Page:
Mothers still lag behind in pay for years

The average wage gap between men and women may be shrinking slowly, but new research in the U.K. shows it widens significantly after the birth of a child. Twelve years after giving birth for the first time, women are making 33% less per hour than men, according to research by the Institute for Fiscal Studies. On average, women in work receive about 18% less per hour than men. That's down from 23% in 2003.

The average wage gap between men and women may be shrinking slowly, but new research in the U.K. shows it widens significantly after the birth of a child. Twelve years after giving birth for the first time, women are making 33% less per hour than men, according to research by the Institute for Fiscal Studies. On average, women in work receive about 18% less per hour than men. That's down from 23% in 2003.

LONDON (CNNMoney) — When it comes to getting paid, becoming a mother is a big drawback.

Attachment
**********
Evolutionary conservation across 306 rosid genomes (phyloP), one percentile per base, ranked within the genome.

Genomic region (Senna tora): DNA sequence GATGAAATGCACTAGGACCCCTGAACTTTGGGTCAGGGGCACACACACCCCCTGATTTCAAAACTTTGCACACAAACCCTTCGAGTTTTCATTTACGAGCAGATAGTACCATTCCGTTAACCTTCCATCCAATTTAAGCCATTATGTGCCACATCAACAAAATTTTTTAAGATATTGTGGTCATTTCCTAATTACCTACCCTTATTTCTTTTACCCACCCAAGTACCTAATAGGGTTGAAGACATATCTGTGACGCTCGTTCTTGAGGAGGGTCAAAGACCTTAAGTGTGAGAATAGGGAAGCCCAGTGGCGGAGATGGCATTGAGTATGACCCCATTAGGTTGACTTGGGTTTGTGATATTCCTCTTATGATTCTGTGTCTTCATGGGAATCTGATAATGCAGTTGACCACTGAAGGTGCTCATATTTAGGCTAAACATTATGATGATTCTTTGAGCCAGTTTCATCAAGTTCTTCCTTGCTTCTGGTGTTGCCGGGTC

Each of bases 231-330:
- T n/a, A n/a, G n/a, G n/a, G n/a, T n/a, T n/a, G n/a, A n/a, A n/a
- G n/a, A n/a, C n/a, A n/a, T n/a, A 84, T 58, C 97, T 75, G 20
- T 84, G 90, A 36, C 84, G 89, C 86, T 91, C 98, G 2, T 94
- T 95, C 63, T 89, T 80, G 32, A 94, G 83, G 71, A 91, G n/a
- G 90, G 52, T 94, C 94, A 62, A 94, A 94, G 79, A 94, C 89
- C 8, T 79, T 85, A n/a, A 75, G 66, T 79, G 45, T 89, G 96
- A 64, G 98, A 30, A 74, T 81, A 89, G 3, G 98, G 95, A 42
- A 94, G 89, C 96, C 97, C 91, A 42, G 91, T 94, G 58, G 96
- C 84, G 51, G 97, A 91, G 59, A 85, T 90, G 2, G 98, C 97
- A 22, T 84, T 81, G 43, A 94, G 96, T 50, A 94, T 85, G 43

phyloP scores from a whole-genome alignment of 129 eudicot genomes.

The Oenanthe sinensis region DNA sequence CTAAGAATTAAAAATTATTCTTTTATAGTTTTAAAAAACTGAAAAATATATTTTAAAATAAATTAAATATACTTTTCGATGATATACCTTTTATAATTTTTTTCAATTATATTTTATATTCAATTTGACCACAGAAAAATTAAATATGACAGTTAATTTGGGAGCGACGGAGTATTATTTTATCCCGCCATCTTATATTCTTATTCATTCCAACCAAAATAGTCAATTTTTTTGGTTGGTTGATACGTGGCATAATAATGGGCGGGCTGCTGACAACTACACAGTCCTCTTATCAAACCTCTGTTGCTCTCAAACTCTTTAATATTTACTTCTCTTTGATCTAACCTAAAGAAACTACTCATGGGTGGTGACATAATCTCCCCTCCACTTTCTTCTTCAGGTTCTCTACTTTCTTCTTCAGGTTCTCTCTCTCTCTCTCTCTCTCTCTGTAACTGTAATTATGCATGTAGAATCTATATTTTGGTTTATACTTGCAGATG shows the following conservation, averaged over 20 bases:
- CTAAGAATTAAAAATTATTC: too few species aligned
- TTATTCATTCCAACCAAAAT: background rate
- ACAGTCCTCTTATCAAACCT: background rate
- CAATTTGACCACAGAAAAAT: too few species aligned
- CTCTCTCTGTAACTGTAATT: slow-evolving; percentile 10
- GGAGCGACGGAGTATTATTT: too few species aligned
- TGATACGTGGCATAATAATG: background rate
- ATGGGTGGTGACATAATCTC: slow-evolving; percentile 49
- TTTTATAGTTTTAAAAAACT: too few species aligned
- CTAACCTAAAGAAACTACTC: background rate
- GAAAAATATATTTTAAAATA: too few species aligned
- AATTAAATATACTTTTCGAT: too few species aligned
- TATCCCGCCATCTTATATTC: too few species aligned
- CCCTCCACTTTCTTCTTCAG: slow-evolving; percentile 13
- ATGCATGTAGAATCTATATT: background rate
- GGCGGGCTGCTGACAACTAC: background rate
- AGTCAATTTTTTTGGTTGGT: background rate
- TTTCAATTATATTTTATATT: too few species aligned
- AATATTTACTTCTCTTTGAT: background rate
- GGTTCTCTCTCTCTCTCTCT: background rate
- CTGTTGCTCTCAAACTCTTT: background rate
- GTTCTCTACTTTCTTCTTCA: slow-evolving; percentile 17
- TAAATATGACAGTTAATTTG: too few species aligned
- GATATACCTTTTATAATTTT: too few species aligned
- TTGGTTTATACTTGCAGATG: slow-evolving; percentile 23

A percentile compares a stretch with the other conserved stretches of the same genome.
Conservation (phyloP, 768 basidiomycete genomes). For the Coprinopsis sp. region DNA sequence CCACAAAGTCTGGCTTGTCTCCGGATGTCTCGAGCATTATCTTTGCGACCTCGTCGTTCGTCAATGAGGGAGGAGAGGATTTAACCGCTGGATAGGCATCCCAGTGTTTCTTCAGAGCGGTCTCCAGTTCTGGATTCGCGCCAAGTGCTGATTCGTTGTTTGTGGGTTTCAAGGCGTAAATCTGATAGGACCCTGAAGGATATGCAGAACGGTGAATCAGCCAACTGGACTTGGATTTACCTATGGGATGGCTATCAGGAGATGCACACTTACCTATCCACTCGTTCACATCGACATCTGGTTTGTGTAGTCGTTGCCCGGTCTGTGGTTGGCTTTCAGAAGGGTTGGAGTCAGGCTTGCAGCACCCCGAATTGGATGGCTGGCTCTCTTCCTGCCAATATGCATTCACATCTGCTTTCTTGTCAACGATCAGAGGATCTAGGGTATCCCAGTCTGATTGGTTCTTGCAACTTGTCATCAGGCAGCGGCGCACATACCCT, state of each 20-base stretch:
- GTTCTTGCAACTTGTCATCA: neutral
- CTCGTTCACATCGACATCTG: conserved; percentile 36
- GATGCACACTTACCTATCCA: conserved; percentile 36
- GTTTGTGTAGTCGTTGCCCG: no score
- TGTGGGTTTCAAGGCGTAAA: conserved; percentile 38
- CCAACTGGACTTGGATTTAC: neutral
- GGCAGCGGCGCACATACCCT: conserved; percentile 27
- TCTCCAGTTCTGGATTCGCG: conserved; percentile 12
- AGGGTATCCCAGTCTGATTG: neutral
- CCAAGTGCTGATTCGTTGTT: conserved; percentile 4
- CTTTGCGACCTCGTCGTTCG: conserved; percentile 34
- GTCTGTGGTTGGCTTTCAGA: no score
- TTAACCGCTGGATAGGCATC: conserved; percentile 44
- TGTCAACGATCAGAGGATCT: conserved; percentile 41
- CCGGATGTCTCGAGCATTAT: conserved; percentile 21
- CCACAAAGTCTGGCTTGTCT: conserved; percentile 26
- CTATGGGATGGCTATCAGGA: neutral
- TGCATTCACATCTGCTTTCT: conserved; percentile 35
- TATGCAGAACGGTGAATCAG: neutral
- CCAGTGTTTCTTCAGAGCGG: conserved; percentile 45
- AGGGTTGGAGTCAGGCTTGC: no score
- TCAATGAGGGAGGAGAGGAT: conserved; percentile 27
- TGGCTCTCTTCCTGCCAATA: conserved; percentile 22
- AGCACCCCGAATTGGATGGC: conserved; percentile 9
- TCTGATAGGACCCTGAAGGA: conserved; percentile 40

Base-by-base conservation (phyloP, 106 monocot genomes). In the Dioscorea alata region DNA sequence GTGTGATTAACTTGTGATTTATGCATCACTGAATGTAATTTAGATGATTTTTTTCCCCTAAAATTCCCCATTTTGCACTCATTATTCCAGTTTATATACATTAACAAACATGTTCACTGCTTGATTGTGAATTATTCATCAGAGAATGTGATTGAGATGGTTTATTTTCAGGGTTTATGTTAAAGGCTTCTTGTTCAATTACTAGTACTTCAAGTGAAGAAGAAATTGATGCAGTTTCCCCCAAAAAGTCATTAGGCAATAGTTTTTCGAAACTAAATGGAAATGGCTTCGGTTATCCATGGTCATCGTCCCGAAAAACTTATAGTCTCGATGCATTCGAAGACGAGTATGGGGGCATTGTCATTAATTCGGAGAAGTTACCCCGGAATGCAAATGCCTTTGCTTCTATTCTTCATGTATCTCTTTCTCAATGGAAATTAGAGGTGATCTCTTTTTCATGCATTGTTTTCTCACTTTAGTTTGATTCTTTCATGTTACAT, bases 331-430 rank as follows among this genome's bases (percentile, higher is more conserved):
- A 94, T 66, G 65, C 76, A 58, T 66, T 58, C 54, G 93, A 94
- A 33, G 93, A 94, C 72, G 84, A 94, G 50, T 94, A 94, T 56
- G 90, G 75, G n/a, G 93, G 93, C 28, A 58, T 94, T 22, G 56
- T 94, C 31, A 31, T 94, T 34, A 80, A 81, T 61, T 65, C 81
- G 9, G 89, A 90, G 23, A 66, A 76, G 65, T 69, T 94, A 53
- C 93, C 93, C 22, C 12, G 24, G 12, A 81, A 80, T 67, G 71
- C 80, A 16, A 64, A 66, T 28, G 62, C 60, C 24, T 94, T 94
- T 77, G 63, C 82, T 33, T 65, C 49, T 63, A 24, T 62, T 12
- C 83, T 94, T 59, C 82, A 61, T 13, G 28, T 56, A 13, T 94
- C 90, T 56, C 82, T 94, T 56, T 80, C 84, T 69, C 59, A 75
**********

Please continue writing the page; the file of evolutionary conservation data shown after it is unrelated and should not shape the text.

The average wage gap between men and women may be shrinking slowly, but new research in the U.K. shows it widens significantly after the birth of a child.

Twelve years after giving birth for the first time, women are making 33% less per hour than men, according to research by the Institute for Fiscal Studies.

On average, women in work receive about 18% less per hour than men. That’s down from 23% in 2003.

The wider gap for mothers is not because women see an immediate cut in hourly pay after childbirth.

Possible explanations include mothers missing out on promotions or accumulating less labor market experience, the authors said.

The study found that by the time their first child is aged 20, women have on average been in paid work for four years less than men.

“Comparing women who had the same hourly wage before leaving paid work, wages when they return are on average 2% lower for each year spent out of paid work in the interim,” the IFS said.

The IFS also found that the pay gap between highly educated women and men has not closed at all in 20 years, and remains stuck at just over 20%.

A separate study published by the Chartered Management Institute on Tuesday found that women are still missing out on promotions.

Their survey of 60,000 managers in the U.K. showed that male managers were 40% more likely to be promoted compared to their female colleagues. The study also showed fewer women can expect a bonus — 36% compared to 43% of men.